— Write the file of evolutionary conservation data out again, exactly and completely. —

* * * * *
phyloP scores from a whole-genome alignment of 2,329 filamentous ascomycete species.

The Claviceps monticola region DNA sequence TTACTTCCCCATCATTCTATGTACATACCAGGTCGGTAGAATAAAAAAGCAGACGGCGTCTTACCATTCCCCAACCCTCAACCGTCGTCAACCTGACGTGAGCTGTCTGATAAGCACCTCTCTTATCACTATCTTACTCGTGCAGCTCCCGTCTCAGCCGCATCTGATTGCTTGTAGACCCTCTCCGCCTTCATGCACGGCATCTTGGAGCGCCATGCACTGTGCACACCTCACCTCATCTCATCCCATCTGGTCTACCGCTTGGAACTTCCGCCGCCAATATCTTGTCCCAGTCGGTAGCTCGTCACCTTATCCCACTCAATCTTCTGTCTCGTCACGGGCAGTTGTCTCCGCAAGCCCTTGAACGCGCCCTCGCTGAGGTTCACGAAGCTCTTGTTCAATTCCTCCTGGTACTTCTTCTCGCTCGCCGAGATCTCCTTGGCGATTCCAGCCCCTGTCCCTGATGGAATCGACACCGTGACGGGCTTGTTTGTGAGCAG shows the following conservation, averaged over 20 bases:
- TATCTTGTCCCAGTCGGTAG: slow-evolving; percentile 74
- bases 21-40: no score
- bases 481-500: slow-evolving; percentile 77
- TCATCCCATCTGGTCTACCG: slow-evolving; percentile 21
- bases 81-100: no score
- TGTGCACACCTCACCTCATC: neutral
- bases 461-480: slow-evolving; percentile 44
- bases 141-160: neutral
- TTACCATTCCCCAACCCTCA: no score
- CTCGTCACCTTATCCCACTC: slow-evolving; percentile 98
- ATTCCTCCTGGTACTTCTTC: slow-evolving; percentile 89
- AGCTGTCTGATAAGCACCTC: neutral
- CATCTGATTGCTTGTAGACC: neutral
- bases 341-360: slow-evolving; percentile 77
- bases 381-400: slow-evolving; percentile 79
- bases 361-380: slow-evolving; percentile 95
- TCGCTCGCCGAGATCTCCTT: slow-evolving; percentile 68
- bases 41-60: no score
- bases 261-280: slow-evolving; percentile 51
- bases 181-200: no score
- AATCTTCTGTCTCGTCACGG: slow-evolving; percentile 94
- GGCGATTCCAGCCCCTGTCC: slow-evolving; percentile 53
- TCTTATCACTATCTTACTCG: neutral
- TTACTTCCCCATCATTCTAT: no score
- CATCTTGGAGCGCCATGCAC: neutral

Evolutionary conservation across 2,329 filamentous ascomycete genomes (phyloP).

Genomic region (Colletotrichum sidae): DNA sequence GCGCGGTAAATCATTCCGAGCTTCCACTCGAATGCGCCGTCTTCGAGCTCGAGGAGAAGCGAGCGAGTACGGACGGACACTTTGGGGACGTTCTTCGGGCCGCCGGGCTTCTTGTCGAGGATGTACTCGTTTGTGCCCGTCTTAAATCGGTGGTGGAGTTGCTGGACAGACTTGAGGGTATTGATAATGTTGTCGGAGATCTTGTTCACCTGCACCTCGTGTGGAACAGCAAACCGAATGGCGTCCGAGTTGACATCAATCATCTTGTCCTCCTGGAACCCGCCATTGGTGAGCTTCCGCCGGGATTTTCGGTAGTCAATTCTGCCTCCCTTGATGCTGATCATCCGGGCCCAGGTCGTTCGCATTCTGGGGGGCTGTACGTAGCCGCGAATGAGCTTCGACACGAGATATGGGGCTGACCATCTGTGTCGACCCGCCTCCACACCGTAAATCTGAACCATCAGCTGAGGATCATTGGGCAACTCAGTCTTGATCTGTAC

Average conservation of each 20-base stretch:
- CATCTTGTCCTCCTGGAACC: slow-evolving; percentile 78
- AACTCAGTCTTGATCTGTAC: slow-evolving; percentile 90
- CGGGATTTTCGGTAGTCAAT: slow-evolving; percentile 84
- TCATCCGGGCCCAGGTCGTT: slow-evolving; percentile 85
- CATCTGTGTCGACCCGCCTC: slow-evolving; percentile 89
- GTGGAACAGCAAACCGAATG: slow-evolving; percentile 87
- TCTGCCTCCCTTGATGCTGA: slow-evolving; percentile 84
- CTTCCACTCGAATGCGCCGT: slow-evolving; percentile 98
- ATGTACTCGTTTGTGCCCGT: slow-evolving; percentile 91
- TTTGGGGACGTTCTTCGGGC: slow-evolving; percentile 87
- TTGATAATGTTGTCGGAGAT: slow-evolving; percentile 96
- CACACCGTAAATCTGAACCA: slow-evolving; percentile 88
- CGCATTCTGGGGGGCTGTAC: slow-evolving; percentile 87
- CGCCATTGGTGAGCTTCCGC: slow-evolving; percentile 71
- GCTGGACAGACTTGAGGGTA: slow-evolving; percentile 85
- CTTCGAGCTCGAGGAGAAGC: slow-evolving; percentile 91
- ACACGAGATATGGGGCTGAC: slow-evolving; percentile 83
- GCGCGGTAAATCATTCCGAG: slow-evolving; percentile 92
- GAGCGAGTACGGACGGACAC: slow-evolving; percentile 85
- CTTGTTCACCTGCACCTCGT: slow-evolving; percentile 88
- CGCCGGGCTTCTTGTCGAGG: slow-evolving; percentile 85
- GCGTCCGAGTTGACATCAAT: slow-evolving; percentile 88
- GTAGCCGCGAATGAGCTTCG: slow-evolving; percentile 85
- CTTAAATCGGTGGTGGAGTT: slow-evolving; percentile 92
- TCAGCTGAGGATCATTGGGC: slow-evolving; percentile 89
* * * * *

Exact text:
phyloP scores from a whole-genome alignment of 2,329 filamentous ascomycete species.

The Claviceps monticola region DNA sequence TTACTTCCCCATCATTCTATGTACATACCAGGTCGGTAGAATAAAAAAGCAGACGGCGTCTTACCATTCCCCAACCCTCAACCGTCGTCAACCTGACGTGAGCTGTCTGATAAGCACCTCTCTTATCACTATCTTACTCGTGCAGCTCCCGTCTCAGCCGCATCTGATTGCTTGTAGACCCTCTCCGCCTTCATGCACGGCATCTTGGAGCGCCATGCACTGTGCACACCTCACCTCATCTCATCCCATCTGGTCTACCGCTTGGAACTTCCGCCGCCAATATCTTGTCCCAGTCGGTAGCTCGTCACCTTATCCCACTCAATCTTCTGTCTCGTCACGGGCAGTTGTCTCCGCAAGCCCTTGAACGCGCCCTCGCTGAGGTTCACGAAGCTCTTGTTCAATTCCTCCTGGTACTTCTTCTCGCTCGCCGAGATCTCCTTGGCGATTCCAGCCCCTGTCCCTGATGGAATCGACACCGTGACGGGCTTGTTTGTGAGCAG shows the following conservation, averaged over 20 bases:
- TATCTTGTCCCAGTCGGTAG: slow-evolving; percentile 74
- bases 21-40: no score
- bases 481-500: slow-evolving; percentile 77
- TCATCCCATCTGGTCTACCG: slow-evolving; percentile 21
- bases 81-100: no score
- TGTGCACACCTCACCTCATC: neutral
- bases 461-480: slow-evolving; percentile 44
- bases 141-160: neutral
- TTACCATTCCCCAACCCTCA: no score
- CTCGTCACCTTATCCCACTC: slow-evolving; percentile 98
- ATTCCTCCTGGTACTTCTTC: slow-evolving; percentile 89
- AGCTGTCTGATAAGCACCTC: neutral
- CATCTGATTGCTTGTAGACC: neutral
- bases 341-360: slow-evolving; percentile 77
- bases 381-400: slow-evolving; percentile 79
- bases 361-380: slow-evolving; percentile 95
- TCGCTCGCCGAGATCTCCTT: slow-evolving; percentile 68
- bases 41-60: no score
- bases 261-280: slow-evolving; percentile 51
- bases 181-200: no score
- AATCTTCTGTCTCGTCACGG: slow-evolving; percentile 94
- GGCGATTCCAGCCCCTGTCC: slow-evolving; percentile 53
- TCTTATCACTATCTTACTCG: neutral
- TTACTTCCCCATCATTCTAT: no score
- CATCTTGGAGCGCCATGCAC: neutral

Evolutionary conservation across 2,329 filamentous ascomycete genomes (phyloP).

Genomic region (Colletotrichum sidae): DNA sequence GCGCGGTAAATCATTCCGAGCTTCCACTCGAATGCGCCGTCTTCGAGCTCGAGGAGAAGCGAGCGAGTACGGACGGACACTTTGGGGACGTTCTTCGGGCCGCCGGGCTTCTTGTCGAGGATGTACTCGTTTGTGCCCGTCTTAAATCGGTGGTGGAGTTGCTGGACAGACTTGAGGGTATTGATAATGTTGTCGGAGATCTTGTTCACCTGCACCTCGTGTGGAACAGCAAACCGAATGGCGTCCGAGTTGACATCAATCATCTTGTCCTCCTGGAACCCGCCATTGGTGAGCTTCCGCCGGGATTTTCGGTAGTCAATTCTGCCTCCCTTGATGCTGATCATCCGGGCCCAGGTCGTTCGCATTCTGGGGGGCTGTACGTAGCCGCGAATGAGCTTCGACACGAGATATGGGGCTGACCATCTGTGTCGACCCGCCTCCACACCGTAAATCTGAACCATCAGCTGAGGATCATTGGGCAACTCAGTCTTGATCTGTAC

Average conservation of each 20-base stretch:
- CATCTTGTCCTCCTGGAACC: slow-evolving; percentile 78
- AACTCAGTCTTGATCTGTAC: slow-evolving; percentile 90
- CGGGATTTTCGGTAGTCAAT: slow-evolving; percentile 84
- TCATCCGGGCCCAGGTCGTT: slow-evolving; percentile 85
- CATCTGTGTCGACCCGCCTC: slow-evolving; percentile 89
- GTGGAACAGCAAACCGAATG: slow-evolving; percentile 87
- TCTGCCTCCCTTGATGCTGA: slow-evolving; percentile 84
- CTTCCACTCGAATGCGCCGT: slow-evolving; percentile 98
- ATGTACTCGTTTGTGCCCGT: slow-evolving; percentile 91
- TTTGGGGACGTTCTTCGGGC: slow-evolving; percentile 87
- TTGATAATGTTGTCGGAGAT: slow-evolving; percentile 96
- CACACCGTAAATCTGAACCA: slow-evolving; percentile 88
- CGCATTCTGGGGGGCTGTAC: slow-evolving; percentile 87
- CGCCATTGGTGAGCTTCCGC: slow-evolving; percentile 71
- GCTGGACAGACTTGAGGGTA: slow-evolving; percentile 85
- CTTCGAGCTCGAGGAGAAGC: slow-evolving; percentile 91
- ACACGAGATATGGGGCTGAC: slow-evolving; percentile 83
- GCGCGGTAAATCATTCCGAG: slow-evolving; percentile 92
- GAGCGAGTACGGACGGACAC: slow-evolving; percentile 85
- CTTGTTCACCTGCACCTCGT: slow-evolving; percentile 88
- CGCCGGGCTTCTTGTCGAGG: slow-evolving; percentile 85
- GCGTCCGAGTTGACATCAAT: slow-evolving; percentile 88
- GTAGCCGCGAATGAGCTTCG: slow-evolving; percentile 85
- CTTAAATCGGTGGTGGAGTT: slow-evolving; percentile 92
- TCAGCTGAGGATCATTGGGC: slow-evolving; percentile 89